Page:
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A Single Public Plan Option Versus A Multiplan Approach: A Colorado Case Study

Colorado and Washington State are in the process of implementing public option programs. Other states continue to explore similar actions as well as a variety of Medicaid buy-in proposals. A core consideration states implementing these programs face is whether to allow multiple public option plans (potentially offered by multiple carriers) to any given consumer or just a single public option plan. In both forerunner states and presumably those to follow, policy makers are charged with striking a delicate balance between maximizing affordability and maintaining market stability, including in their exchanges, where such plans are likely to be offered. ...
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Medicare for All: What it Means, and Where it’s Headed

Medicare for All is the titular banner carrying the promise of comprehensive healthcare coverage for every U.S. resident and, along with it, reduced costs, improved quality, and patient-focused care. While phrases like “universal coverage” and “single-payer” have traditionally been reserved to the fringe of American politics, the idea of a single, government-run insurance plan is now taking center stage. But what does it really entail? And can we reasonably expect its fruition? We seek to provide some clarity on both questions. ...
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The Final Public Charge Rule Is Out. Here’s How It Affects Immigrants.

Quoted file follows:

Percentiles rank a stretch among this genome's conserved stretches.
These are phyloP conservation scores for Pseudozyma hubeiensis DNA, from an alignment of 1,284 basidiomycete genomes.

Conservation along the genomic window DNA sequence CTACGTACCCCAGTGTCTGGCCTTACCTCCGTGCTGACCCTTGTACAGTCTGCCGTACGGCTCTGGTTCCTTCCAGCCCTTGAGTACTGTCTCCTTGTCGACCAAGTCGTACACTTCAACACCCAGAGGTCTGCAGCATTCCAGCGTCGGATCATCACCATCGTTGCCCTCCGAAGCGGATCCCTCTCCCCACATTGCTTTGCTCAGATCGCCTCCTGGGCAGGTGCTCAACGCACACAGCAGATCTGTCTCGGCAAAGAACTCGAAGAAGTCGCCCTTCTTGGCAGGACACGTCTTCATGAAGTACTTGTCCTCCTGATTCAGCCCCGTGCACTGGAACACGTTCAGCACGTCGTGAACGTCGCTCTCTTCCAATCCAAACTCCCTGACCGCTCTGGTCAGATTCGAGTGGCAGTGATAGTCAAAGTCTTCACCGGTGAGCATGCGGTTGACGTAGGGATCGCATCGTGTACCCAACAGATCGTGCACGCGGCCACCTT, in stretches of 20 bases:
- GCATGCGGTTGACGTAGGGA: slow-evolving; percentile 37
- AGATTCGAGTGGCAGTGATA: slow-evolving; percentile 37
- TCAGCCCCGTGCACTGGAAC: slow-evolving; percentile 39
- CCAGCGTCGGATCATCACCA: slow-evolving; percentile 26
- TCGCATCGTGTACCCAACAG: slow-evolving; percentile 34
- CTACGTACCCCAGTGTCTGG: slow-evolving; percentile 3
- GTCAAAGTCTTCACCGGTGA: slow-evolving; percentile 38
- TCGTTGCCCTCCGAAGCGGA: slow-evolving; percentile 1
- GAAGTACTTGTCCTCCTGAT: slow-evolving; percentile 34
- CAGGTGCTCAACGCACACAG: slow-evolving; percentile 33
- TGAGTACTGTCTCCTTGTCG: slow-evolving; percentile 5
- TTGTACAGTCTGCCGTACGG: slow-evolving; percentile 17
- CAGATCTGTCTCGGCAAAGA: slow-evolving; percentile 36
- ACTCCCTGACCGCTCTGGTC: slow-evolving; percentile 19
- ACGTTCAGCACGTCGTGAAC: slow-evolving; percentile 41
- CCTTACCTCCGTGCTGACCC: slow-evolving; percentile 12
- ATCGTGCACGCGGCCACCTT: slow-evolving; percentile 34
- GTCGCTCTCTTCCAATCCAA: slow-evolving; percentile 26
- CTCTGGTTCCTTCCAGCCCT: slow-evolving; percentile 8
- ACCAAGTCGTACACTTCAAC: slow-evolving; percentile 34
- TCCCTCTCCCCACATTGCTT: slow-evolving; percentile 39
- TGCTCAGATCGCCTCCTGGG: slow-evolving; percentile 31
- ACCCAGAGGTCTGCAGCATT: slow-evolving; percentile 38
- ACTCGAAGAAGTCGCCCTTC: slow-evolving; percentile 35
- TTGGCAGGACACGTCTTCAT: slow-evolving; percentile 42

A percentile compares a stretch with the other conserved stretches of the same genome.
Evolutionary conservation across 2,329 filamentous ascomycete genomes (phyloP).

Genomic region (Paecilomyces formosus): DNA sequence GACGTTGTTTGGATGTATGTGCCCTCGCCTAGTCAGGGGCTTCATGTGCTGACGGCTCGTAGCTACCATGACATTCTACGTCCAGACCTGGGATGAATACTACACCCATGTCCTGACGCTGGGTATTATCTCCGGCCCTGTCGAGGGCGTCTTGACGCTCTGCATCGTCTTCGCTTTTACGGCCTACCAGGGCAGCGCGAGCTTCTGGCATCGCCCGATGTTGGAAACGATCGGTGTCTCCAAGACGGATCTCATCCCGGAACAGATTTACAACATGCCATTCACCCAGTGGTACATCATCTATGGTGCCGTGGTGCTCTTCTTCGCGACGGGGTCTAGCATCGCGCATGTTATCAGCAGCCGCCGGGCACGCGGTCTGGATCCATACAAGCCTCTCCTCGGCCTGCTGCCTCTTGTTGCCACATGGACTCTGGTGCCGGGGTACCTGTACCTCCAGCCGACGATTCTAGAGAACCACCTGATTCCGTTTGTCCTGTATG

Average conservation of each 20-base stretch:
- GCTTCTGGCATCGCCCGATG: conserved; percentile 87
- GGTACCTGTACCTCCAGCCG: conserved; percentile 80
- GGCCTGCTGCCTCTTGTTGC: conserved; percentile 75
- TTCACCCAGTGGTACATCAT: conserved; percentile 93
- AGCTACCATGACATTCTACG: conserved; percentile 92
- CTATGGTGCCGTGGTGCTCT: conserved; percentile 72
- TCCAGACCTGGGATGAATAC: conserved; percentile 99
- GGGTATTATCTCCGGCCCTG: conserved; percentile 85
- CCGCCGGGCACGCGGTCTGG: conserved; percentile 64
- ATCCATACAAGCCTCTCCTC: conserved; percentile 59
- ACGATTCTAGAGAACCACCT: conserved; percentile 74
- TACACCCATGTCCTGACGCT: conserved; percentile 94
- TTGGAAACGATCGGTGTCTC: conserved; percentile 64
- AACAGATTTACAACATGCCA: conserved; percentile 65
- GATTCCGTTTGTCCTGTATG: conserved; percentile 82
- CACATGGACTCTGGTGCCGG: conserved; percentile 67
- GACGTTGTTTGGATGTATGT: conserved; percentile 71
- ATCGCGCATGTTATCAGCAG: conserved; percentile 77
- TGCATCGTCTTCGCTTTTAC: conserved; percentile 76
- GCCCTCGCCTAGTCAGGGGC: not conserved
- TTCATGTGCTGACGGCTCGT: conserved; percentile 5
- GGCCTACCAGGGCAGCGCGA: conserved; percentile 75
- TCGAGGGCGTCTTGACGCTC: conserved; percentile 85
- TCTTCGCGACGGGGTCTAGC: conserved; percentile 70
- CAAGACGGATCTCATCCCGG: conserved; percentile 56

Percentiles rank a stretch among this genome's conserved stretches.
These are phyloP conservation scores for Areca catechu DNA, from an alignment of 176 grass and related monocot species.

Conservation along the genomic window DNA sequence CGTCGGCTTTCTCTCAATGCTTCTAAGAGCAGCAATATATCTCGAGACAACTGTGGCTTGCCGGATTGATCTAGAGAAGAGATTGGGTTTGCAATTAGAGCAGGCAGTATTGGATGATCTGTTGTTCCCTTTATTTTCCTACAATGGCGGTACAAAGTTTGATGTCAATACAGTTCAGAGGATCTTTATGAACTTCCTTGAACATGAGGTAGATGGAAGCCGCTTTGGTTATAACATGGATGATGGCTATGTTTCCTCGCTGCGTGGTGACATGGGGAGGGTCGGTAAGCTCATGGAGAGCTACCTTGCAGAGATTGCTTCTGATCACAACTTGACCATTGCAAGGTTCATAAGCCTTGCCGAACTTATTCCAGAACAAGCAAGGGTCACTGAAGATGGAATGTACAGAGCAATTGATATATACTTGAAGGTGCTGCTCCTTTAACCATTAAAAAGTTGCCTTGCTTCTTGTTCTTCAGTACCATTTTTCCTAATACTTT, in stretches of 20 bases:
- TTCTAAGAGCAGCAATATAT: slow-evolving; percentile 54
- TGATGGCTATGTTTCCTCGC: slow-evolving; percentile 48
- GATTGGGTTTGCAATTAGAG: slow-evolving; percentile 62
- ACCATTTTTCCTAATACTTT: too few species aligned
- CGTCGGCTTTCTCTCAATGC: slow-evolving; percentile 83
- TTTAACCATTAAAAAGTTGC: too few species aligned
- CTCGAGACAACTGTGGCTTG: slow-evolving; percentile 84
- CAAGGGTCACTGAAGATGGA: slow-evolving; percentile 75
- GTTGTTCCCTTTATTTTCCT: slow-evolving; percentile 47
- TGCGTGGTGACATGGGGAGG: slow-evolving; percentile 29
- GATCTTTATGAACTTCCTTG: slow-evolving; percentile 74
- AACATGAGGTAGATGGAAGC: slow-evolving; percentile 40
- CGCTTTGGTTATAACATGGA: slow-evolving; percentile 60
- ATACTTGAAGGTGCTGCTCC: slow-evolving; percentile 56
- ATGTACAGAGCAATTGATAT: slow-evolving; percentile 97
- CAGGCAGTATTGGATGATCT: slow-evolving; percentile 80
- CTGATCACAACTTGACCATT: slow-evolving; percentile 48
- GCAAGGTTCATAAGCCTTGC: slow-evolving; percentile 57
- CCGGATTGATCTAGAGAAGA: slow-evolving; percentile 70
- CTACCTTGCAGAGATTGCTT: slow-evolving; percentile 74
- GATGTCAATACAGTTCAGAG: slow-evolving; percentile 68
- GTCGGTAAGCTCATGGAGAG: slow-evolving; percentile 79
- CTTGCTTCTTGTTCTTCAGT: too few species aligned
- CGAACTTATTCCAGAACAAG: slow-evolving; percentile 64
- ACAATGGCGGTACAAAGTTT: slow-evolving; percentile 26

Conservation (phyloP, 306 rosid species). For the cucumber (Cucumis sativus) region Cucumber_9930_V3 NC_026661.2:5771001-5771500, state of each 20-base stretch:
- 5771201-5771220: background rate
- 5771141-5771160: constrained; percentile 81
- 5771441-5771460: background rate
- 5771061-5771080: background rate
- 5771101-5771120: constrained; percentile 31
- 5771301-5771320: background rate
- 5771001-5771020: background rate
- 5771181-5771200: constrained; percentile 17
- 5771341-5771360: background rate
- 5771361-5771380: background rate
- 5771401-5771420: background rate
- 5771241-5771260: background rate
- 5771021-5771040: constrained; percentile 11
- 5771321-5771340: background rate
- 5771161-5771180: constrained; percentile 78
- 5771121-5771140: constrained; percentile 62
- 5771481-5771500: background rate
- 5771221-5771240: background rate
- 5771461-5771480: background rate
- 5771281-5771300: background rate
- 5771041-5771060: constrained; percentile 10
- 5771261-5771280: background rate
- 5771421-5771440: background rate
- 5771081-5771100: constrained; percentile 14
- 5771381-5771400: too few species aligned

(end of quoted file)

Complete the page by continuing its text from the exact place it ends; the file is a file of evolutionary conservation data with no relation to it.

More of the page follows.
The US Department of Homeland Security (DHS) has finalized significant new restrictions to reduce immigration by creating a preference for wealthy, English-speaking, insured, and educated immigrants and putting up new hurdles for impoverished immigrants and their families....
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Accelerating Primary Care Redesign: CMS’ Innovation Center Announces Five New Transformative Models

On April 22, 2019, the Centers for Medicare and Medicaid Services (CMS) announced the Primary Cares Initiative (PCI), a suite of five voluntary payment models aimed at overhauling primary care. Marking the Trump Administration’s latest investment in Medicare value-based reform, PCI focuses on the role of primary care providers as the central coordinators of patient health, with the goal of enhancing patient care while lowering overall Medicare fee-for-service (FFS) costs. Once implemented, CMS estimates that more than a quarter of all Medicare FFS beneficiaries – nearly 11 million individuals – will be included in these transformative primary care delivery models....